While you don’t have to advertise problems with your home, if a buyer asks the question, you need to give them an honest answer. Also, if a buyer indicates interest in making an offer, you may also need to tell them.

2. Get a lawyer (or conveyancer) onboard

We’ve already mentioned this one, but it’s worth emphasising again. Especially when it comes to drawing up sale and purchase agreements, having a lawyer is a necessity when selling privately.

And once you’ve signed a sale and purchase agreement, you’ll need your lawyer or conveyancer to hold the buyer’s deposit in their trust account.

3. Get your pricing right

Without a real estate agent to bounce ideas off, it’s on you to decide how much you’re going to ask for.

There are a few things you can do to help get this right:

  • Use online tools: a good first port of call for valuing your house can be to use tools like’s Property Insights.
  • Attend open homes for similar properties: as well as picking up useful tips for your own open home, by attending these events and checking what the properties eventually sold for, you can get a good ballpark.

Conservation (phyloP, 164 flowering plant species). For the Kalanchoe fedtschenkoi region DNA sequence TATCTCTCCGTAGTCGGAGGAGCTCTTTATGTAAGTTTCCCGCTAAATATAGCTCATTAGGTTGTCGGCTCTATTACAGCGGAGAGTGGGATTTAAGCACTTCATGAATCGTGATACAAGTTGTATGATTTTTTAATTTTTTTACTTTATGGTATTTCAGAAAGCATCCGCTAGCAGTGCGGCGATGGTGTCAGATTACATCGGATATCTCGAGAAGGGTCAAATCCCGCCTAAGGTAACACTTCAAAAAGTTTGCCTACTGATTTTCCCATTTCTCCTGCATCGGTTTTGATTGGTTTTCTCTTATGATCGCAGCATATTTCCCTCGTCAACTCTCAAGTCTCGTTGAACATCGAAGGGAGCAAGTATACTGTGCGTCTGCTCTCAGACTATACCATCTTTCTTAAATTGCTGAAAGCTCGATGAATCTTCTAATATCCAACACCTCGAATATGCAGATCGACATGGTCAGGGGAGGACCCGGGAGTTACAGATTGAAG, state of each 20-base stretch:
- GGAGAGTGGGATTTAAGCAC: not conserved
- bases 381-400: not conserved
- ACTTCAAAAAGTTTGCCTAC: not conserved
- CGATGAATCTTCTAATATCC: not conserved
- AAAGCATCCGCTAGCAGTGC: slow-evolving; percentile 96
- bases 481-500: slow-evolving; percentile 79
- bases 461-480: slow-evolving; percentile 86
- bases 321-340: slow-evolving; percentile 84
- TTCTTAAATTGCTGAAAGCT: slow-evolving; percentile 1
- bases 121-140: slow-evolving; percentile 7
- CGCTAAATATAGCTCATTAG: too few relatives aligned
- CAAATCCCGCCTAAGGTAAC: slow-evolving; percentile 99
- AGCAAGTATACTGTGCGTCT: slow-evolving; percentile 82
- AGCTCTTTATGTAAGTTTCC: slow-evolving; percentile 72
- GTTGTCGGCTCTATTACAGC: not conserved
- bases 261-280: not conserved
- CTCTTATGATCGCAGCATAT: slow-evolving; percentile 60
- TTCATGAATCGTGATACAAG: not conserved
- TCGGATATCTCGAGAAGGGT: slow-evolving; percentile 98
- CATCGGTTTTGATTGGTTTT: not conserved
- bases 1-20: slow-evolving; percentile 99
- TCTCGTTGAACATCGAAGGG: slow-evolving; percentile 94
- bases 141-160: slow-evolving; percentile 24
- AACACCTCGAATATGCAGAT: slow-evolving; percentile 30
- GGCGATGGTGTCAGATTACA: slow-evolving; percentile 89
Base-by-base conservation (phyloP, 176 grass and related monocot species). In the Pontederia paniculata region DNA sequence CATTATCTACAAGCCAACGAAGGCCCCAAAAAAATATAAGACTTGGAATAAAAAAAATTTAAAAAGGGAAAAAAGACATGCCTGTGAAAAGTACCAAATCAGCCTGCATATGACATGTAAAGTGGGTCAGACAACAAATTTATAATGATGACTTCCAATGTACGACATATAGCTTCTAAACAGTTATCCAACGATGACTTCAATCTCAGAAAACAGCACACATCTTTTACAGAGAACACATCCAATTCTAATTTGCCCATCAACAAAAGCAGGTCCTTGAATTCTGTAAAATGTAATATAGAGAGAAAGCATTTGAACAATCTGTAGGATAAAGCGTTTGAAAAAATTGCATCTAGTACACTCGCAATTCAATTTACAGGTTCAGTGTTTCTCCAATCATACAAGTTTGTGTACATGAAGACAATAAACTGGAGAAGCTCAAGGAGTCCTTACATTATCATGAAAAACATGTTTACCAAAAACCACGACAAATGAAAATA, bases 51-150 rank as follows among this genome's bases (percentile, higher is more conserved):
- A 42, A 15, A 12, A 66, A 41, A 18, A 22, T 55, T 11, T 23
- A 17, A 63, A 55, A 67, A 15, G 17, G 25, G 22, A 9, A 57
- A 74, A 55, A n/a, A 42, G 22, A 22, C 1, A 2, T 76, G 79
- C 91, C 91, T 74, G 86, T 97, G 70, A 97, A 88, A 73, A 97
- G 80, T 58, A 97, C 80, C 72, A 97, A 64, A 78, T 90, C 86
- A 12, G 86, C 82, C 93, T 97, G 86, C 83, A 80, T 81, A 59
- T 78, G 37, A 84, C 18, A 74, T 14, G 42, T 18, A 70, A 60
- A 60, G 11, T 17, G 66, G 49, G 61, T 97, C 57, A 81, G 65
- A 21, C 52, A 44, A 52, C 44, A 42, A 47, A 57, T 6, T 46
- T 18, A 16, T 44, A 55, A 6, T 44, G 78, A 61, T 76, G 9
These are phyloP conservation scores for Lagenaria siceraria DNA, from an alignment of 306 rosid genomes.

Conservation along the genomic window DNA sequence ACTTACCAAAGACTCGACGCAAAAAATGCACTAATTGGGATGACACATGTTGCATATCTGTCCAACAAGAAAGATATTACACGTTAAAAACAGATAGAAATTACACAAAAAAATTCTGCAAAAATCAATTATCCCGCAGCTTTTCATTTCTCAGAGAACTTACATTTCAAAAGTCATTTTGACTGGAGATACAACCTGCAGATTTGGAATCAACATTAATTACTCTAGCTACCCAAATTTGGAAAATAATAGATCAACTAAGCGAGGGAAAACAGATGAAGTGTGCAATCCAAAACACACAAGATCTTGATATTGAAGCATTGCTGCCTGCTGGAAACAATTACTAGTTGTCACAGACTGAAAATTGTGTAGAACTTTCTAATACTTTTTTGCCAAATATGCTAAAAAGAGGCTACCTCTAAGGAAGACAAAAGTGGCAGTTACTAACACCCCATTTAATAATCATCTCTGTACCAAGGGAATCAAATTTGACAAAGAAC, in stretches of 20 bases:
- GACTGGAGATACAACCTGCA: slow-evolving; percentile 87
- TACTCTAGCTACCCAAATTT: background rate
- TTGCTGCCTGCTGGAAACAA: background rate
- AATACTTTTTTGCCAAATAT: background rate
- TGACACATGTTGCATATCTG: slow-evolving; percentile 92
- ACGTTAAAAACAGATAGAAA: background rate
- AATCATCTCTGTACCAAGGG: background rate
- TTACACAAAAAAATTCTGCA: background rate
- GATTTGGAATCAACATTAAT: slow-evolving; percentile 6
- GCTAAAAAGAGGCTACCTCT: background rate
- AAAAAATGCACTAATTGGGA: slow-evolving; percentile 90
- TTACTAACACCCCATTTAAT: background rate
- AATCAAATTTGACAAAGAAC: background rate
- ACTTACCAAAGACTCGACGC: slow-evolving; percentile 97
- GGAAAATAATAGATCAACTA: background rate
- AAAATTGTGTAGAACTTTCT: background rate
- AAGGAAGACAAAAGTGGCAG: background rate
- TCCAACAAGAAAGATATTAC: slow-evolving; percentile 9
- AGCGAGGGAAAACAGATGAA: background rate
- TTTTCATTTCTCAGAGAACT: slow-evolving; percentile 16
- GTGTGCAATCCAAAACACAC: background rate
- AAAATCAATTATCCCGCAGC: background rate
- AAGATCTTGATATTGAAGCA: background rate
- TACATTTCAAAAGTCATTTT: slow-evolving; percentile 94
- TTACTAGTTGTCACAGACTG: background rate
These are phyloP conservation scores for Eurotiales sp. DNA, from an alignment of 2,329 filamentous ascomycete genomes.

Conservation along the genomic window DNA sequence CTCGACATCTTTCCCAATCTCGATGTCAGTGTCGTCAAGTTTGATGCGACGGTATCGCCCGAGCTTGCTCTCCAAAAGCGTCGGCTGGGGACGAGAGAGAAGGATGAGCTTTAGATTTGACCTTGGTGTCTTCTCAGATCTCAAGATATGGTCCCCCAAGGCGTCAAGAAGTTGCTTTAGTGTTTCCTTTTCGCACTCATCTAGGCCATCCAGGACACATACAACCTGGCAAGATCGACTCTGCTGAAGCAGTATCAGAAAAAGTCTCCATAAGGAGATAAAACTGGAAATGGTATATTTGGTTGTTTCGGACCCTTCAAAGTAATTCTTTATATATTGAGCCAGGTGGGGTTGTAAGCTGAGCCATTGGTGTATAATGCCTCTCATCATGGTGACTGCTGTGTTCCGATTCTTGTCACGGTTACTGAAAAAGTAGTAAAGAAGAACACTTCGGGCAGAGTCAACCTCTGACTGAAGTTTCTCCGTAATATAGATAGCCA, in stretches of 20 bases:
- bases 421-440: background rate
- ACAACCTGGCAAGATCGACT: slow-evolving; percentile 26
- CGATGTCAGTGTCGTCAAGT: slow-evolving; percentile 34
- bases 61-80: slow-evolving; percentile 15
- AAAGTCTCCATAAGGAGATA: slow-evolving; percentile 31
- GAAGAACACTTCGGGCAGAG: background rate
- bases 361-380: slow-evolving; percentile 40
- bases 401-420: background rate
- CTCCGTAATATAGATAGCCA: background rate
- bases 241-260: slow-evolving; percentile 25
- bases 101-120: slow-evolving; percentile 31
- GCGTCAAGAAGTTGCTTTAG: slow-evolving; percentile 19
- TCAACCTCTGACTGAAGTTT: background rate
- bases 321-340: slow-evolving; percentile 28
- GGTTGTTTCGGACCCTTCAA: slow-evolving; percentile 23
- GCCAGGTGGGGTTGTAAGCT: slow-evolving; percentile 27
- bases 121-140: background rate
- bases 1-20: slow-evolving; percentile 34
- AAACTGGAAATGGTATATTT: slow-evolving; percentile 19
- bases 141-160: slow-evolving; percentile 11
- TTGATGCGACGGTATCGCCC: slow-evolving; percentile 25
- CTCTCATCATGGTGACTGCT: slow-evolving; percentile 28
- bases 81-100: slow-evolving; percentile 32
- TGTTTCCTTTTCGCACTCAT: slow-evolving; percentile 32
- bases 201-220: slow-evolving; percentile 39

• Get a professional valuation: professional valuers look at a range of factors to determine how much your home is worth in the current market.

4. Don’t get bounced into a sale

When selling alone, it can be easy to sell to the first person who puts in a good offer. Of course, the decision is entirely yours, but if you think you can do better, don’t be afraid to back yourself and either negotiate or walk away.

It can also pay to do your own reports, for example builder’s reports or LIM reports, to ensure what a buyer says their report told them, is true.

5. Don’t skimp on marketing

Are you going to hire a professional photographer and stagers? Or do you know people who can help you out? Buyers will expect a certain standard and they will punish you if you don’t deliver.

And remember, it’s worth taking the time to write a really good Trade Me listing that will catch buyers’ eyes.